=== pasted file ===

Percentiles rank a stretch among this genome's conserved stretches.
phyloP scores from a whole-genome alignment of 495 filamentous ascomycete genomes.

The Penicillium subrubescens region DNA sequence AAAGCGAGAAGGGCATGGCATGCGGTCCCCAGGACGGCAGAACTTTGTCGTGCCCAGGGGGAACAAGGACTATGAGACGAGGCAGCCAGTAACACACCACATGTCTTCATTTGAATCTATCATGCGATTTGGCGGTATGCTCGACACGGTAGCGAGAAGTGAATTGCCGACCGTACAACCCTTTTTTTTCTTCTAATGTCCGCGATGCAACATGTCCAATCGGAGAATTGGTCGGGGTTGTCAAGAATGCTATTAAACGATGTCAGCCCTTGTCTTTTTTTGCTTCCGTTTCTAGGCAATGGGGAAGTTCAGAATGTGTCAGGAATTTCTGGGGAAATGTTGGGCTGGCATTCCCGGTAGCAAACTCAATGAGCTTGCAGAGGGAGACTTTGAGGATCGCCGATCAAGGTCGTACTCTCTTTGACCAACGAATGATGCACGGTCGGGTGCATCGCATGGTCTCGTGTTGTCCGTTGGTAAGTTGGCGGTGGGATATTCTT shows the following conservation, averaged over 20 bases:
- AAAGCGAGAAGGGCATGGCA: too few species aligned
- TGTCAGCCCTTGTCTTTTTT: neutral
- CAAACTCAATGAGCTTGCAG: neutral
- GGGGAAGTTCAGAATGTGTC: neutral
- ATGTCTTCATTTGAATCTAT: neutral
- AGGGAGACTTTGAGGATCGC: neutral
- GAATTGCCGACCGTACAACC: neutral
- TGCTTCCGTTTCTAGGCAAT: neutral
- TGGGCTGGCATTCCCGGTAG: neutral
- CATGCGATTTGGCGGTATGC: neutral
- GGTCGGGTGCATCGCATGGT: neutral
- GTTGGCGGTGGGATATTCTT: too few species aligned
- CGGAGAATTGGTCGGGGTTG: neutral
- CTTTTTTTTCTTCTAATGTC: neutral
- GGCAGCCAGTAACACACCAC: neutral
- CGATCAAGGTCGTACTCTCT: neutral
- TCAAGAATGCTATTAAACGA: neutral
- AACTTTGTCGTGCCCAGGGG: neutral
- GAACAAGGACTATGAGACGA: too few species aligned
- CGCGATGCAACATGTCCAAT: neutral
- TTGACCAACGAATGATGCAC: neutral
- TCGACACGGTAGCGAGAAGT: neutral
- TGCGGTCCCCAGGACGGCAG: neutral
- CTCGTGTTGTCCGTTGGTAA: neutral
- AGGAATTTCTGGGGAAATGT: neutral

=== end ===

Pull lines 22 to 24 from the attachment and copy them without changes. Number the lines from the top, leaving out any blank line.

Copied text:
- GAACAAGGACTATGAGACGA: too few species aligned
- CGCGATGCAACATGTCCAAT: neutral
- TTGACCAACGAATGATGCAC: neutral